Ms J is an assured shorthold tenant who reported problems with her neighbours, who she reported had been verbally abusive towards her. The landlord, a housing association, provided diary sheets to Ms J which she was asked to complete. The landlord also advised Ms J that the neighbour had been sent a written warning.
Within a week a further incident was reported with the neighbour allegedly deliberately damaging Ms J’s garden and gardening equipment. The problems continued over a period of 11 months with Ms J reporting further incidents including deliberate noise nuisance and verbal harassment and abuse. The landlord offered to refer the neighbours to mediation but when this was refused by Ms J it closed its case stating that the incidents did not amount to anti-social behaviour.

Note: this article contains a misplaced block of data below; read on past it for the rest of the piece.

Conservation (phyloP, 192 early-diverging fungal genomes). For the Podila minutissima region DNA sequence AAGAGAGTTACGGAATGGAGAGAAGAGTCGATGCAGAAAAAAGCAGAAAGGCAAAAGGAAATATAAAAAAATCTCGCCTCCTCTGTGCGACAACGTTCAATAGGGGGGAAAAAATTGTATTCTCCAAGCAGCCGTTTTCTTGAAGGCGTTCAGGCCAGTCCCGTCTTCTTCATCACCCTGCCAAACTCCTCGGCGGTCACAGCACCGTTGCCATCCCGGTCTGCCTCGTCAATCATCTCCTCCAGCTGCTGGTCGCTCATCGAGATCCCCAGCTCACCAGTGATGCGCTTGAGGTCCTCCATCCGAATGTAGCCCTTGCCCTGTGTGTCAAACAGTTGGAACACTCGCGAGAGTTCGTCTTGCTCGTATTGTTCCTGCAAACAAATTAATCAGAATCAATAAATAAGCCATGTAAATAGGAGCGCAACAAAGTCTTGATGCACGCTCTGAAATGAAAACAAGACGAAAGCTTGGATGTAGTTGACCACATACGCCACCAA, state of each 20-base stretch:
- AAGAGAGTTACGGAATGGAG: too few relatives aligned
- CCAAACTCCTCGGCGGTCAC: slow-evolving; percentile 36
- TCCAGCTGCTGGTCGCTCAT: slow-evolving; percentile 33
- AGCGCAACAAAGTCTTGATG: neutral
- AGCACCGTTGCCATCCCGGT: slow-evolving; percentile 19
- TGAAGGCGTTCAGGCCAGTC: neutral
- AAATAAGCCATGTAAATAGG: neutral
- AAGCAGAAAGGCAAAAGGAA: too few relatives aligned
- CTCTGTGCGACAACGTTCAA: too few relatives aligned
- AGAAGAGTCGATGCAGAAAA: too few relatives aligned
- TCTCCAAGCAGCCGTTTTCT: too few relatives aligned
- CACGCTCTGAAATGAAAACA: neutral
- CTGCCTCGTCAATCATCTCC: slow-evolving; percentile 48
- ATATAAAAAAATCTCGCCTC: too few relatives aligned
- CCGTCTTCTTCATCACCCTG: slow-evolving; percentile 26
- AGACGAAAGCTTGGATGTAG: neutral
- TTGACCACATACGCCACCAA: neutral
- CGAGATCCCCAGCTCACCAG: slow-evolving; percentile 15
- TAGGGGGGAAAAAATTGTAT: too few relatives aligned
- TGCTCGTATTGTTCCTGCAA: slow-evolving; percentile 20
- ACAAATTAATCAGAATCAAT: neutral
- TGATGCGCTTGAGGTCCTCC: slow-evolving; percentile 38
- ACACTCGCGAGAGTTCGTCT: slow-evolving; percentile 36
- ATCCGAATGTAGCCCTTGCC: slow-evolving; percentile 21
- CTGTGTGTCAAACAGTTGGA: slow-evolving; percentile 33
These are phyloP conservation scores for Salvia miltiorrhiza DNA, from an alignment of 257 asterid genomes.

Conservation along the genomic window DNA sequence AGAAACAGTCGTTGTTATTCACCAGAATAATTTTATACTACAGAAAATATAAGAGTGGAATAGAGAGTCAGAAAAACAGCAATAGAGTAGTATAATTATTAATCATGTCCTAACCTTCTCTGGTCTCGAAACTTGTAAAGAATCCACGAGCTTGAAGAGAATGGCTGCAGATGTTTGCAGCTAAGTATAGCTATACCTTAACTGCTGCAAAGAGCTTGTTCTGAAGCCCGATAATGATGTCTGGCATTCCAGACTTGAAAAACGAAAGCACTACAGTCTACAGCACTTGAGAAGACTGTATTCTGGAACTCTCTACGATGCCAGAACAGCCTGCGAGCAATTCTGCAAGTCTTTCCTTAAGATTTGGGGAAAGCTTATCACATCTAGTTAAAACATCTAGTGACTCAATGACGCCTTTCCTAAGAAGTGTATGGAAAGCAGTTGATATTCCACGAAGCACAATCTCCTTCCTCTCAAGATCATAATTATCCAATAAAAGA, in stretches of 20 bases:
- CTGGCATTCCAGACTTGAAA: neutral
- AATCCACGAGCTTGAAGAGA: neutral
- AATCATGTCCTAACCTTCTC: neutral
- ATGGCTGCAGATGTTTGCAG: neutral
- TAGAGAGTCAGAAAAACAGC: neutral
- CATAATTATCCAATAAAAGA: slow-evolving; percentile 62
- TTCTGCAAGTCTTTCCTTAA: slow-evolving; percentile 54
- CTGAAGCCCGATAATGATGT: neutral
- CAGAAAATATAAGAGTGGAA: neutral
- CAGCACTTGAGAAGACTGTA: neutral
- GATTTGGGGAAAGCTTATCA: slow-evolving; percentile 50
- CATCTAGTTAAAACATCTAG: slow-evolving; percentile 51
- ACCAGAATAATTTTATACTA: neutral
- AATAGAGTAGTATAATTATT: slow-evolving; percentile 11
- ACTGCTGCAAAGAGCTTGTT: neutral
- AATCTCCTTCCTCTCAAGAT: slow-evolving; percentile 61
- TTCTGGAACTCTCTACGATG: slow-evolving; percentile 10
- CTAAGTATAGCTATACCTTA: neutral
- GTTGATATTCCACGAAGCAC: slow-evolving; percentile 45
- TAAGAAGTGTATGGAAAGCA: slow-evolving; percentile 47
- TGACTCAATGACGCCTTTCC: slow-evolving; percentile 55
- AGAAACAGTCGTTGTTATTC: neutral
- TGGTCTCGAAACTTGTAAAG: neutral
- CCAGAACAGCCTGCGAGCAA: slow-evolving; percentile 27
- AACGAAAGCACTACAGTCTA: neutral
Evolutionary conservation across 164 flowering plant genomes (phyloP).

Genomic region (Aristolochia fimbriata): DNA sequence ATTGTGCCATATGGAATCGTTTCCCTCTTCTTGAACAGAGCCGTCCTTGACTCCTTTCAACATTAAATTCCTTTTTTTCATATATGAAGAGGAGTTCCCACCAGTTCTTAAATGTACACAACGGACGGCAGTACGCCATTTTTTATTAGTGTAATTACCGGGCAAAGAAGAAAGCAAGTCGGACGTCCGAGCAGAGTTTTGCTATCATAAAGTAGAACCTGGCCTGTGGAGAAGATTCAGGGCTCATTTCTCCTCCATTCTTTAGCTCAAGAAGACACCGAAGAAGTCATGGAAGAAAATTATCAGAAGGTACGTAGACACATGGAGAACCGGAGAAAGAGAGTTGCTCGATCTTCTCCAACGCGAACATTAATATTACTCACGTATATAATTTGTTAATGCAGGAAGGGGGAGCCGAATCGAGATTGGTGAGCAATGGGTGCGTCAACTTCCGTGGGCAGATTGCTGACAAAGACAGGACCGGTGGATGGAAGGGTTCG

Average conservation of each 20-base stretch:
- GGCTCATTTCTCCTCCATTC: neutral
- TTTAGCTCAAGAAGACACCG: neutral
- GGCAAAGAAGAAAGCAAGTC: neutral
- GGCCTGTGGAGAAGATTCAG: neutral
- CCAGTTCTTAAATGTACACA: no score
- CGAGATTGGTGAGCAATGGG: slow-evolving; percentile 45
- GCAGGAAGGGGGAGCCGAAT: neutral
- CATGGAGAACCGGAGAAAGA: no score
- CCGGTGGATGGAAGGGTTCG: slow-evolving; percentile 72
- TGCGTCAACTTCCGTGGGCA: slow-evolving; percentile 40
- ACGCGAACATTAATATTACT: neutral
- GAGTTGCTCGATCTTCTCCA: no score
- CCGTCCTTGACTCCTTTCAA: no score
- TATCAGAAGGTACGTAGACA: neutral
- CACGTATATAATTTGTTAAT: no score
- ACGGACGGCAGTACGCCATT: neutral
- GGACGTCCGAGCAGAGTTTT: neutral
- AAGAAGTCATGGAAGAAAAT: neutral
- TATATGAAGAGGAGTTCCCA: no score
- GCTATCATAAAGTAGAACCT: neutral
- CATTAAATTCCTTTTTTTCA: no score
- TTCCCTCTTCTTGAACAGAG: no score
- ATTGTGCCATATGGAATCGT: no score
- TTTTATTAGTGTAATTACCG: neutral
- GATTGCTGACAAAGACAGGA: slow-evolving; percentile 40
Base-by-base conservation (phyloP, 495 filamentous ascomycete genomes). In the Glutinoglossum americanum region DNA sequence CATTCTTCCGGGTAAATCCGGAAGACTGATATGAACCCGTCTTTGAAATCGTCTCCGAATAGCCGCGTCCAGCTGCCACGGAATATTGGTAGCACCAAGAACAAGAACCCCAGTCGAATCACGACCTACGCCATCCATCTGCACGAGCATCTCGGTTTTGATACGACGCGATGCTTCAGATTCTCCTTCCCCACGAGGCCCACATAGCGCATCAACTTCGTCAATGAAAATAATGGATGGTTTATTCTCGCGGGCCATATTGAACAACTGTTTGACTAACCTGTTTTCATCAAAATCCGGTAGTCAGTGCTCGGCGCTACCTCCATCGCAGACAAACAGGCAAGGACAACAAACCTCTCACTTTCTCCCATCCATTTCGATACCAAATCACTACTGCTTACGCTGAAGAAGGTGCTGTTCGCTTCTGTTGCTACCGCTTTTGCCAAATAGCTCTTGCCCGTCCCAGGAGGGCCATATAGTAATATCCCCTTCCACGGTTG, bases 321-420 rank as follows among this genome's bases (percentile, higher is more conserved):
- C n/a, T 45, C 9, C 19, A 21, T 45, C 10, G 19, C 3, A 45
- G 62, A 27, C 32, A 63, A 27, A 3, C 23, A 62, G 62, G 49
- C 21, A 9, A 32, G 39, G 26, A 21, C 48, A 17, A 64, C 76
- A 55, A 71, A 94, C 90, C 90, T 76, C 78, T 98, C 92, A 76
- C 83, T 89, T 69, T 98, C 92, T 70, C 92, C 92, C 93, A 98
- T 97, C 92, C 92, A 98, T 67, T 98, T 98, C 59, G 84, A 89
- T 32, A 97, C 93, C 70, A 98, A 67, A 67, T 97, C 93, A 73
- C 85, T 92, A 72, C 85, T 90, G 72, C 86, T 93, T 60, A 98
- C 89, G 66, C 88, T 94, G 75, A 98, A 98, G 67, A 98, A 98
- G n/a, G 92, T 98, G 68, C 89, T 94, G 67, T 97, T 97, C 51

The landlord’s initial response to the reports of verbal abuse was outside its policy timescale by a number of weeks. There were no exceptional circumstances to explain this delay. There was no evidence of any investigation into the allegations of damage to Ms J’s property, and no response was provided by the landlord. There was also no evidence of engagement with the neighbour about the situation at the property. The landlord did not therefore meet any of its policy commitments in relation to how it would respond to reports of anti-social behaviour. The landlord’s decision that the reports did not amount to anti-social behaviour was not supported by information in its policy. None of the complaint responses explained how Ms J could escalate the complaint. This caused delays and inconvenience as she had to seek assistance to pursue the matter.
We made a finding of maladministration. The landlord had been unable to provide evidence to support its decisions, had delayed in taking action and had failed to adequately follow the commitments in its policy. The landlord was ordered to pay £350 compensation to Ms J for distress and time and trouble.